Jared T. Sokol, MD, MBA
Massachusetts Eye and Ear
Day 2 of the Atlantic Coast Retina Club was filled with fascinating mystery cases presented by leading retina faculty. Below are highlights from Session F, moderated by Dr. Ninel Z. Gregori, MD (Bascom Palmer Eye Institute) and Dr. Lucy Young, MD, PhD (Mass Eye and Ear)
Dr. David J. Ramsey presented the first case of a 73-year-old male with progressive vision loss in both eyes over the last few months. He has a previous diagnosis of early AMD and family history positive for AMD receiving anti-VEGF injections. Vision was 20/400 OD and 20/60 OS. Exam was notable for RPE changes OU, few drusen OU, blonde fundus OU, and reticular degeneration OU. Work-up was notable for significant retinal thinning, IS/OS loss on OCT, enlarged deep foveal avascular zone on OCTA, mild visual field constriction on Goldmann perimetry, and changes on photopic full-field ERG. Genetic testing was notable for a heterozygous pathologic sequence variant of Crumbs homolog 1 (CRB1), which has been implicated in a wide range of inherited retinal diseases. The patient seemed to have findings of both an IRD and AMD and it was posed that CRB1 could be acting as a modifier gene in AMD.
The next case was presented by Dr. Jose Pulido of a 54-year-old male with a history of lupus, lupus nephritis, rheumatoid arthritis, and Hashimoto’s disease referred for a possible inherited retinal disease. The patient had a family history of retinitis pigmentosa and came to clinic with a previously performed negative retinitis pigmentosa genetic panel. The patient’s exam was significant for pigment changes in the posterior pole of both eyes. Autofluorescence was significant for hypoautofluorescence in the posterior pole with a surrounding ring of hyperautofluorescence in the midperiphery. Full-field ERG showed diminished rod and cone function in both eyes. An autoinflammatory disease was suspected so genetic testing for ALPK1 was sent and a pathologic variant in ALPK1 was identified. The patient was diagnosed with retinal dystrophy, optic nerve edema, splenomegaly, anhidrosis, and headache (ROSAH syndrome), which is an inherited NF κB–mediated autoinflammatory disease with retinal dystrophy.
Dr. Nitish Mehta shared a case of a 31-year-old female who presented with a yellow spot in her vision centrally in the left eye. She had decreased visual acuity of 20/60 in the left eye and endorsed a mild headache. OCT was notable for an elevation of the subfoveal outer retina with loss of photoreceptors. Laboratory work-up was negative and oral prednisone was started, which resulted in worsening of the lesion so this was stopped. The differential diagnosis was thought to include acute idiopathic maculopathy, acute macular neuroretinopathy, or myopic neovascularization. Over the next 6 months the lesion diminished. The diagnosis remained unclear and after 1 year the patient was 20/20 with complete resolution of the lesion.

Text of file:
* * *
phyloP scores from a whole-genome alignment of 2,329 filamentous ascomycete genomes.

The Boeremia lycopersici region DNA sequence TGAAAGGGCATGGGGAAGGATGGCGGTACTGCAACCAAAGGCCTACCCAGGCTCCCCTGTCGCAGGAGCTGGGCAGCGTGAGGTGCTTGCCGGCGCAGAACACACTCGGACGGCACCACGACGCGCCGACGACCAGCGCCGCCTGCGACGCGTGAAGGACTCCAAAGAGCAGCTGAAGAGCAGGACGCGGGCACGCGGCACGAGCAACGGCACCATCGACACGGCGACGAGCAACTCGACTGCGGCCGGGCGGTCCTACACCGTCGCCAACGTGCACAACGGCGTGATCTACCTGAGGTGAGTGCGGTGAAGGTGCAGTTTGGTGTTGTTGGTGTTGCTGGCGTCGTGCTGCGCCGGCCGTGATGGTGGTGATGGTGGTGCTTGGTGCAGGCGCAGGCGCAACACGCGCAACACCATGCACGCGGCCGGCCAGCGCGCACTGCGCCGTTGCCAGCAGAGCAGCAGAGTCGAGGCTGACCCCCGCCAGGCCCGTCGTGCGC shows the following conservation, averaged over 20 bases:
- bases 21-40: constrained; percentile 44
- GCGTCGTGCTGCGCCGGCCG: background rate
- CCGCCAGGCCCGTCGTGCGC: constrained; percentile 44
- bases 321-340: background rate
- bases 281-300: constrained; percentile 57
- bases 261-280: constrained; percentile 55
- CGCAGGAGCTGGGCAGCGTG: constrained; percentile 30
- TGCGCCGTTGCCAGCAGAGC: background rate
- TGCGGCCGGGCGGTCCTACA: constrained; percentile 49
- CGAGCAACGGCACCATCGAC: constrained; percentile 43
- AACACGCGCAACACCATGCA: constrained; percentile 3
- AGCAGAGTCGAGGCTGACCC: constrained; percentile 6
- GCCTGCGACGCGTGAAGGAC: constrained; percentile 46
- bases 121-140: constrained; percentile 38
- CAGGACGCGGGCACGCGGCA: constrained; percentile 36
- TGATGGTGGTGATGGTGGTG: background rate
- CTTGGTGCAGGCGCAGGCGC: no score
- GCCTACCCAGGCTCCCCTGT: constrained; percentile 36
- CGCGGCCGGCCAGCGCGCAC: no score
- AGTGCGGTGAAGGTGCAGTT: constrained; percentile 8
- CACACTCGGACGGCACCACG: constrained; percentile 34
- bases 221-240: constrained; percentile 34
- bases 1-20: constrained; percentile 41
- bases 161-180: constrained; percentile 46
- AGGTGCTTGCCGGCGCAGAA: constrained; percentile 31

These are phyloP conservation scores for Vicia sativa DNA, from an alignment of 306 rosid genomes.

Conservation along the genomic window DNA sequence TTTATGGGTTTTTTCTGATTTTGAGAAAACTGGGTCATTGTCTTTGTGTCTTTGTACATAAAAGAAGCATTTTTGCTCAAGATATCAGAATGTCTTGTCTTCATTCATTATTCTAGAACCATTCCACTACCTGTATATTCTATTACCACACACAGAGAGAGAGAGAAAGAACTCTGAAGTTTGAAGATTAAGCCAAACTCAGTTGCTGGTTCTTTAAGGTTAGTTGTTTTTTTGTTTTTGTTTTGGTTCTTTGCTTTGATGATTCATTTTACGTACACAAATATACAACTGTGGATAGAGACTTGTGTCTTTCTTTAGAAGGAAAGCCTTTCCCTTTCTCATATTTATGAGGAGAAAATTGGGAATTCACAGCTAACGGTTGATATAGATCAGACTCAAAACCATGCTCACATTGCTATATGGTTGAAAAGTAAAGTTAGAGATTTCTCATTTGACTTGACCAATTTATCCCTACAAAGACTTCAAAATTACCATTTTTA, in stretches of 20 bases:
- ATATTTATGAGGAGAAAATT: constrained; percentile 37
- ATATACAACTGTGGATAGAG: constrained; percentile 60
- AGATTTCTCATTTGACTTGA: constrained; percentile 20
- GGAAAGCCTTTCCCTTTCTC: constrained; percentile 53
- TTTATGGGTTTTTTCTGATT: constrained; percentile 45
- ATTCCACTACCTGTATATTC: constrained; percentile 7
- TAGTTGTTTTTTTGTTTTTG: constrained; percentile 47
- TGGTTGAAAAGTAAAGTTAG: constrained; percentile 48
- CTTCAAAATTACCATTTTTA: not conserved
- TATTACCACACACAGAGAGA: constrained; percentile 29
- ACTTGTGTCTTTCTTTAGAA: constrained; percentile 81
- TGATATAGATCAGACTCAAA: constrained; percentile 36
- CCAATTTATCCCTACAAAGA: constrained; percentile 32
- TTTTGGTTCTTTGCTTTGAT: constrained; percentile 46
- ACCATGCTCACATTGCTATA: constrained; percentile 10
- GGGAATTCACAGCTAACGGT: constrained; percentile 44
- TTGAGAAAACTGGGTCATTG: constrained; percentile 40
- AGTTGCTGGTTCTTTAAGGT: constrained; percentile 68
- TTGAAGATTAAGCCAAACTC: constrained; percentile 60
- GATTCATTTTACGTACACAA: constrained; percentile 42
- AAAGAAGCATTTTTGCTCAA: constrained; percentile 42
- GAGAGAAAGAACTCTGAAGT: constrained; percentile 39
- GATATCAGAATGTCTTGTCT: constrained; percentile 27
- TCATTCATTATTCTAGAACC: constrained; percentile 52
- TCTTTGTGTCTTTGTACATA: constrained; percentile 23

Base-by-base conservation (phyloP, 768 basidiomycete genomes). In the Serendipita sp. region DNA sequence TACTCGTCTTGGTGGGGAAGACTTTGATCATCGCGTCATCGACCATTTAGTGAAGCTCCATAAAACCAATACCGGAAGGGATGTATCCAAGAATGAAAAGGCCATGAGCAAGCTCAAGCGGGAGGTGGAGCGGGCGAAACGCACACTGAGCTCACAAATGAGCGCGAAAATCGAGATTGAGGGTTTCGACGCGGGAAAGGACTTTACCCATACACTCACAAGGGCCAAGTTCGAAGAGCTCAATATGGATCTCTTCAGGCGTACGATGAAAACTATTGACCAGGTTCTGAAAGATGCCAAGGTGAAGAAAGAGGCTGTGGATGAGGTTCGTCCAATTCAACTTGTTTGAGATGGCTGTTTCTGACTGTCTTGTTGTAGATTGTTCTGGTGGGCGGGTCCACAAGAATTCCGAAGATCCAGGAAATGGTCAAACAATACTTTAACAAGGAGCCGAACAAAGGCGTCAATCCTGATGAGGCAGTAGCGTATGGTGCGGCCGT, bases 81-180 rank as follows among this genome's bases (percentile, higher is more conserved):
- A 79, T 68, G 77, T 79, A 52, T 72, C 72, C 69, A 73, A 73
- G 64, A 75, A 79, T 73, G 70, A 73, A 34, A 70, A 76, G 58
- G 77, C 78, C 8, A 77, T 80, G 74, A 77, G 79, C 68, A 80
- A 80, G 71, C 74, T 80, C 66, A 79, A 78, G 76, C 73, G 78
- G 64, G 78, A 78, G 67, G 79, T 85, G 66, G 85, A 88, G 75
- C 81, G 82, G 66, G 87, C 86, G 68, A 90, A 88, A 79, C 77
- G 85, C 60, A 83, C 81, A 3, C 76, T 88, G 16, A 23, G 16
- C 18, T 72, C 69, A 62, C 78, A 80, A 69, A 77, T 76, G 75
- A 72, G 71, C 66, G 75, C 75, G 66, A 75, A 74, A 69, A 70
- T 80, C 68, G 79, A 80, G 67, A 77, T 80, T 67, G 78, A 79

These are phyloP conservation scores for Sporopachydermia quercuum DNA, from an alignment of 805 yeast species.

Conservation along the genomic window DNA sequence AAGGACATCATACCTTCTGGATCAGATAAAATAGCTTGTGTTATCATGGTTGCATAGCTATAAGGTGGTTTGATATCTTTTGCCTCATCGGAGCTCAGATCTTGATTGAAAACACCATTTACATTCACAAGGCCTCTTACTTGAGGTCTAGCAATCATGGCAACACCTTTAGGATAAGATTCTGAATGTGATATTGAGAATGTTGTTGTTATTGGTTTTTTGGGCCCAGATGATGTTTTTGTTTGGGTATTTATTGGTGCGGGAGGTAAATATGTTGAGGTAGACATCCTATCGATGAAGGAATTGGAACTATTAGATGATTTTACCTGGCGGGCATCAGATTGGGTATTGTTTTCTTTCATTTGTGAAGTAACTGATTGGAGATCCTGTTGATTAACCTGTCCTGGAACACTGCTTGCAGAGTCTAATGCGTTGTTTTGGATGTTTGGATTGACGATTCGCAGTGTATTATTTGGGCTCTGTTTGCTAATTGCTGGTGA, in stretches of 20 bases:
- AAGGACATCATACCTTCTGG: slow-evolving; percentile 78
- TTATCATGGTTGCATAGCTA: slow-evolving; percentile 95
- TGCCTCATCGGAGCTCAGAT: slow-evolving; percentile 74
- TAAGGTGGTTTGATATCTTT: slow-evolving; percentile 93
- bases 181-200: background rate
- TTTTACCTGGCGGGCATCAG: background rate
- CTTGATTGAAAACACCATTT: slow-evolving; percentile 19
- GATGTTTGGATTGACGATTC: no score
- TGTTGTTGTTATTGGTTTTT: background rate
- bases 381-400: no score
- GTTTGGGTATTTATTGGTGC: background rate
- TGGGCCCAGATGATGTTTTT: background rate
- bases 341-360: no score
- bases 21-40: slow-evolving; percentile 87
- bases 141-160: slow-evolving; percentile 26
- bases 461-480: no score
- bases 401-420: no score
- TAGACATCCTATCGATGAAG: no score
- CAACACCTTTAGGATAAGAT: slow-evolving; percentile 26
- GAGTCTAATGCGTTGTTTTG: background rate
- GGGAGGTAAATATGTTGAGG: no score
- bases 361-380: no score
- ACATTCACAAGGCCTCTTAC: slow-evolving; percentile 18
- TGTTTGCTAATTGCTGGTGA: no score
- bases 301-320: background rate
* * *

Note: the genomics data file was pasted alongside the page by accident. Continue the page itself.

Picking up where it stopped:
Next, Dr. Jason I. Comander presented a 30-year-old female with a long-standing diagnosis of retinitis pigmentosa. Her OCT was notable for loss of outer retinal layers peripherally and normal retinal layers centrally. Full-field ERG was better than expected based on the diagnosis. A review of the records revealed that the patient was originally diagnosed with RP at age 2 after presenting with nyctalopia. ERG at her original diagnosis was severely diminished and when comparing ERGs over time, the amplitudes seem to have improved. The question of this being RP was posed to the audience. Genetic testing revealed a pathogenic variant in RPE65. The patient was treated with Luxturna gene therapy, with the patient having a subjective improvement in night vision. Our visual field remained stable in the treated eye while it worsened in the fellow eye. Her diagnosis was thought to be RPE65 disease with a mild RP phenotype.
Dr. Yasha S. Modi presented a case of a 27-year-old female with Leber congenital amaurosis (biallelic mutation in RPE65). The patient also had a 25-year-old sister with LCA. Baseline OCT demonstrated a small area of ellipsoid zone preserved at the fovea and otherwise diffuse outer retinal loss. She underwent Luxturna gene therapy treatment in both eyes. Post-operatively she endorsed brighter vision, but shortly after she developed a headache, painful red eyes, and bilateral loss of vision. Her exam was notable for vitritis, bilateral serous retinal detachment, and choroidal infiltrates. Her presentation was thought to be a VKH-sympathetic ophthalmia like picture. It was questioned if exposure of ocular antigens during surgery, unrelated inflammatory response, or an autoimmune response to the gene therapy was the cause of her presentation. HLA-typing was performed with 3 SO-VKH “risk alleles”. The patient received corticosteroid treatment and was transitioned to systemic immunosuppression; she continued to have poor vision in both eyes. This was thought to be a severe case of inflammation after Luxturna gene therapy with HLA-typing suggesting that she was “at risk” for SO-VKH like disease.